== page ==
Crosstalk by Connie Willis: I was so excited for this book–a new Connie Willis! And then, although I read the whole thing in one gulping evening, I ended up sadly disappointed. It had all the elements of her beloved books but it wasn’t cohesive. And most of all, I was bothered by the implications of the story. The romance; the pseudo-Irishness that didn’t succeed in it satire; the weird element of ethnic purity; the tired idea that we are all too connected. Ana’s review at The Book Smugglers sums up my feelings well.
Girls at the Kingfisher Club by Genevieve Valentine: Talked about this one here!
The Star-Touched Queen by Roshani Chokshi: I appreciate what this book is doing a lot–the sweeping, epic feel, the star-crossed romance across time and space, the lush and gorgeous prose. Chokshi engages with mythology and stories on several levels and in really interesting ways. I’m just not personally as drawn to the kind of romance and epic story that this is (which is true for several other well-loved books in a similar vein). This isn’t a book that is for me as a reader, but it is definitely one for lots of other readers out there.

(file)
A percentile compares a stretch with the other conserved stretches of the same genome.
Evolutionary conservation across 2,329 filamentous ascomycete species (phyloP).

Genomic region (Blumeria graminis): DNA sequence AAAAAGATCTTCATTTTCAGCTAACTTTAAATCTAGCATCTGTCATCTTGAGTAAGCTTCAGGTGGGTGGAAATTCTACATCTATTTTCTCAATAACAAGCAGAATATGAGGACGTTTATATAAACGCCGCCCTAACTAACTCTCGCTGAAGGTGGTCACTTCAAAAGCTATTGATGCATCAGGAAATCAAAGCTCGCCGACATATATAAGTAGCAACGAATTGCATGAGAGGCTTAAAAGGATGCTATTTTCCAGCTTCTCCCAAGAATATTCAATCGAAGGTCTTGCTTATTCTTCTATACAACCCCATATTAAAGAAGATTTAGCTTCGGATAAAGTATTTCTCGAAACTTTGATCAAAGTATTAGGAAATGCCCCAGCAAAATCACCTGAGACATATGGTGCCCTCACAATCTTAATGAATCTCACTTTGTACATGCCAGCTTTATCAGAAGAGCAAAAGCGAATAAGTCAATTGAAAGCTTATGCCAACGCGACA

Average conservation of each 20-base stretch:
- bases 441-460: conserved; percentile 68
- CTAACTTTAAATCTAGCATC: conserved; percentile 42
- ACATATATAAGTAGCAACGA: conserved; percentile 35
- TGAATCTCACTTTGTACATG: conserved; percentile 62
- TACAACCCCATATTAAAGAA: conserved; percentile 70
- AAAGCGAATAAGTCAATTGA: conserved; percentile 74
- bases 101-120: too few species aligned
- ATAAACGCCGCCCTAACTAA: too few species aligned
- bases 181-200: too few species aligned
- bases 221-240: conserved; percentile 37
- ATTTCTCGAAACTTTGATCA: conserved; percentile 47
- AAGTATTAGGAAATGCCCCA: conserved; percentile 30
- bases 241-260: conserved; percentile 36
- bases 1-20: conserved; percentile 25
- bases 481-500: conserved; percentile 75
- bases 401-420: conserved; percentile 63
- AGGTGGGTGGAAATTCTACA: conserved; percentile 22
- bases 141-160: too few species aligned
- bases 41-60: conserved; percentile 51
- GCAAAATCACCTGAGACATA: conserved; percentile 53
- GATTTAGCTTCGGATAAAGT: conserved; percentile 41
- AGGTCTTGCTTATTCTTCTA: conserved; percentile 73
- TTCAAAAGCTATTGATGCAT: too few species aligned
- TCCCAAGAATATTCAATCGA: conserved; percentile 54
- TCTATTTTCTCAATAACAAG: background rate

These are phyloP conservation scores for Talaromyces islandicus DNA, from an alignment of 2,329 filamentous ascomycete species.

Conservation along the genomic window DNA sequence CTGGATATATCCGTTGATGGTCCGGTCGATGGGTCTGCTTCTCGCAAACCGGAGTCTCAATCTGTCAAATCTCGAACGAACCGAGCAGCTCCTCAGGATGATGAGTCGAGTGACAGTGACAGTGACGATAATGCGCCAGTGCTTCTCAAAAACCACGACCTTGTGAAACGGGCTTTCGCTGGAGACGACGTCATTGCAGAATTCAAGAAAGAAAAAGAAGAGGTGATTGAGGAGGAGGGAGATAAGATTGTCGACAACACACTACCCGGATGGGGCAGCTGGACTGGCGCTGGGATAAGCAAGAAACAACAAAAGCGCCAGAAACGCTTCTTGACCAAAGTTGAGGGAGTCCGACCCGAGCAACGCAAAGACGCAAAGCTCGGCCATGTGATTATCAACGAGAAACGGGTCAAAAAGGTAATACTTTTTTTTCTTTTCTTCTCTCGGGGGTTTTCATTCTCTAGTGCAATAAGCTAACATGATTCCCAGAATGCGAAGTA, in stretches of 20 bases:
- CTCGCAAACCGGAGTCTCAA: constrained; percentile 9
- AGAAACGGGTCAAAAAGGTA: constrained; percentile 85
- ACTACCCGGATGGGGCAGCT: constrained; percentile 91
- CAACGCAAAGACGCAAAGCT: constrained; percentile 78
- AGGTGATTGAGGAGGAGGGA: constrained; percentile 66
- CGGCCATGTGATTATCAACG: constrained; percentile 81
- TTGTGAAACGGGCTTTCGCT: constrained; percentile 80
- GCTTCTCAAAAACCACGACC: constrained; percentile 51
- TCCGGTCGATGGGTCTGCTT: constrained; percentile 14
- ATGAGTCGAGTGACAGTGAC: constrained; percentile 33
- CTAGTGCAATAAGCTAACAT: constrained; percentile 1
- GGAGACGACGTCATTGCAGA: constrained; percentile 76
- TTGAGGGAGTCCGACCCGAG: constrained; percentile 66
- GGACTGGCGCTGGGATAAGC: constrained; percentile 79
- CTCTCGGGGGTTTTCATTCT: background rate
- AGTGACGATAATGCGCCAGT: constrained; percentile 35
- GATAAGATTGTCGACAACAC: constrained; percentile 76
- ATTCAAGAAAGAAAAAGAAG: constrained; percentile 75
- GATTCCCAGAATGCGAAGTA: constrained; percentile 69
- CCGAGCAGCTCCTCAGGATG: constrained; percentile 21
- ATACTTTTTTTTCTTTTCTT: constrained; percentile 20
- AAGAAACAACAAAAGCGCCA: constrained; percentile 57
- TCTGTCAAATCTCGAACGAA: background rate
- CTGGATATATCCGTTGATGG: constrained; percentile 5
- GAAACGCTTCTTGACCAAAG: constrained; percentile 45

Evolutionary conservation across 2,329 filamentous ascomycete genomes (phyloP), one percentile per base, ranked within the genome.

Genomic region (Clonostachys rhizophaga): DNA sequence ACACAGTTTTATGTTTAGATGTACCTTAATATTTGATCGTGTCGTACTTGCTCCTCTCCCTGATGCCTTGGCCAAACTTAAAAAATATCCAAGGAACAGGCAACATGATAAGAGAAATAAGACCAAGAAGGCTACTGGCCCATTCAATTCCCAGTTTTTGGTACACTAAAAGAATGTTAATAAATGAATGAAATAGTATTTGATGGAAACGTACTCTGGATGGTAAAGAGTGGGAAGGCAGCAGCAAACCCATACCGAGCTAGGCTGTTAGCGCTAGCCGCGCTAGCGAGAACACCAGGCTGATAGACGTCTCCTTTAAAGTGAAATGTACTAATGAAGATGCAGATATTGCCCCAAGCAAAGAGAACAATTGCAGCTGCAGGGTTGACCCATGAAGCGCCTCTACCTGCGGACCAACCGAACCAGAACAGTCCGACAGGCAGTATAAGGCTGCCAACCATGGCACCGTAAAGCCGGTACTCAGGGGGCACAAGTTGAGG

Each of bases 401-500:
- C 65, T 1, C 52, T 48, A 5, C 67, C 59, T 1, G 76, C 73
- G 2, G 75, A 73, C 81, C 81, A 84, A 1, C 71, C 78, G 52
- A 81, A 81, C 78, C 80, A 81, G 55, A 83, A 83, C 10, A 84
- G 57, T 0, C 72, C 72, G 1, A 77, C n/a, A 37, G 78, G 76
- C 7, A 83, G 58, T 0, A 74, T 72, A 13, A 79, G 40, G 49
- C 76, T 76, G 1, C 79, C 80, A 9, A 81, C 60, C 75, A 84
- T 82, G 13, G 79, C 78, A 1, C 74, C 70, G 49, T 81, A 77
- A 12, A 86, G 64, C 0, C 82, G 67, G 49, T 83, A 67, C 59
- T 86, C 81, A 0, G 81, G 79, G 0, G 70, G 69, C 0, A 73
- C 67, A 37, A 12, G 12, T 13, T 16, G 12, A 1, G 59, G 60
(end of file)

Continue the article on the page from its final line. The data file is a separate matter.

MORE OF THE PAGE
Places No One Knows by Brenna Yovanoff: review coming soon!
Flawed by Cecelia Ahern: I was curious about Ahern’s first YA book–I know she’s a respected adult author–and how it would read. I think she managed the transition to a different audience well. Her teenagers do read as teenagers and her take on dystopia is really strong and doesn’t pull punches. The last part of the book didn’t work quite as well for me, but overall I think this is one with a lot to chew on.
Something New by Lucy Knisley: Lovely story about Knisley’s romance and wedding. She weaves in a number of thoughts about marriage and dating and what that means in this day and age. While I differ on approach and belief in a number of areas, a lot of what she said also rang true to me. A great mix of charming and thoughtful.
Three Dark Crowns by Kendare Blake: So strong on plotting and premise–three queens are always born as triplets, each with their own deadly gifts, but only one can rule–and yet oddly flat for me on characterization. The ending also felt less like an ending and more like a hook for the next book. However, that twist is interesting enough that I’ll probably try to read the next one when it comes out!
As Brave As You by Jason Reynolds: I feel like this is just stating the obvious, but Reynolds is so, so good at voice. Everyone in this book feels like a real, distinct character, even though we get them all filtered through Gene’s perspective. And there’s also a great sense of what a kid would be concerned with, that neither talks down to the audience nor turns Gene into some ultra-wise prodigy. Thoughtful and nuanced, this is definitely one I’ll recommend.